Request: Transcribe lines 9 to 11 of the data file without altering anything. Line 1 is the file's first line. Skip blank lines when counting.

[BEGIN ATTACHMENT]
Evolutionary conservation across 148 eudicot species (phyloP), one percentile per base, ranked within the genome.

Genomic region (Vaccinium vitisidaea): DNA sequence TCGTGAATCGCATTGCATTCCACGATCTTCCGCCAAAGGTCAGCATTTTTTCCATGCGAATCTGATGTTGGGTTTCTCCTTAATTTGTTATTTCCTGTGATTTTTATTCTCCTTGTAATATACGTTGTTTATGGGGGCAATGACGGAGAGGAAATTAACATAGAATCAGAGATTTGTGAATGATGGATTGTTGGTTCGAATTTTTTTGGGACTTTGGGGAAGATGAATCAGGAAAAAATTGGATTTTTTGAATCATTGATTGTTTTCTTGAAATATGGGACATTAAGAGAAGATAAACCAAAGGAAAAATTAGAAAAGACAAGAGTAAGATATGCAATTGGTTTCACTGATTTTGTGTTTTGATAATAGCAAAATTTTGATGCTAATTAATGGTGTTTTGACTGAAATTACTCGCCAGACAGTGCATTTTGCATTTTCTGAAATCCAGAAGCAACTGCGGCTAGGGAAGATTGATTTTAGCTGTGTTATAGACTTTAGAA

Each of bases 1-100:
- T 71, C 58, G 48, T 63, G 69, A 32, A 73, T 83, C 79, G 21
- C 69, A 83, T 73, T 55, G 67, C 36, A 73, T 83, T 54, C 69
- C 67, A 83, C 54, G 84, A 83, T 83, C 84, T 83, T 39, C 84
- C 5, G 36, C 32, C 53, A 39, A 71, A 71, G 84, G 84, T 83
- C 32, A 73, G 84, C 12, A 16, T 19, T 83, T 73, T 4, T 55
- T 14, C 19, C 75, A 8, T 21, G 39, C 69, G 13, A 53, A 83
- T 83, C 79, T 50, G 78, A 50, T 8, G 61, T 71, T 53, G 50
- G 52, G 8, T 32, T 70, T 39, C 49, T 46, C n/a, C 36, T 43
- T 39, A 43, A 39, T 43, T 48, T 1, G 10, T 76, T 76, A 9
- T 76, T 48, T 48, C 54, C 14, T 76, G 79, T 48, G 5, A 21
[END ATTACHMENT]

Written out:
- T 14, C 19, C 75, A 8, T 21, G 39, C 69, G 13, A 53, A 83
- T 83, C 79, T 50, G 78, A 50, T 8, G 61, T 71, T 53, G 50
- G 52, G 8, T 32, T 70, T 39, C 49, T 46, C n/a, C 36, T 43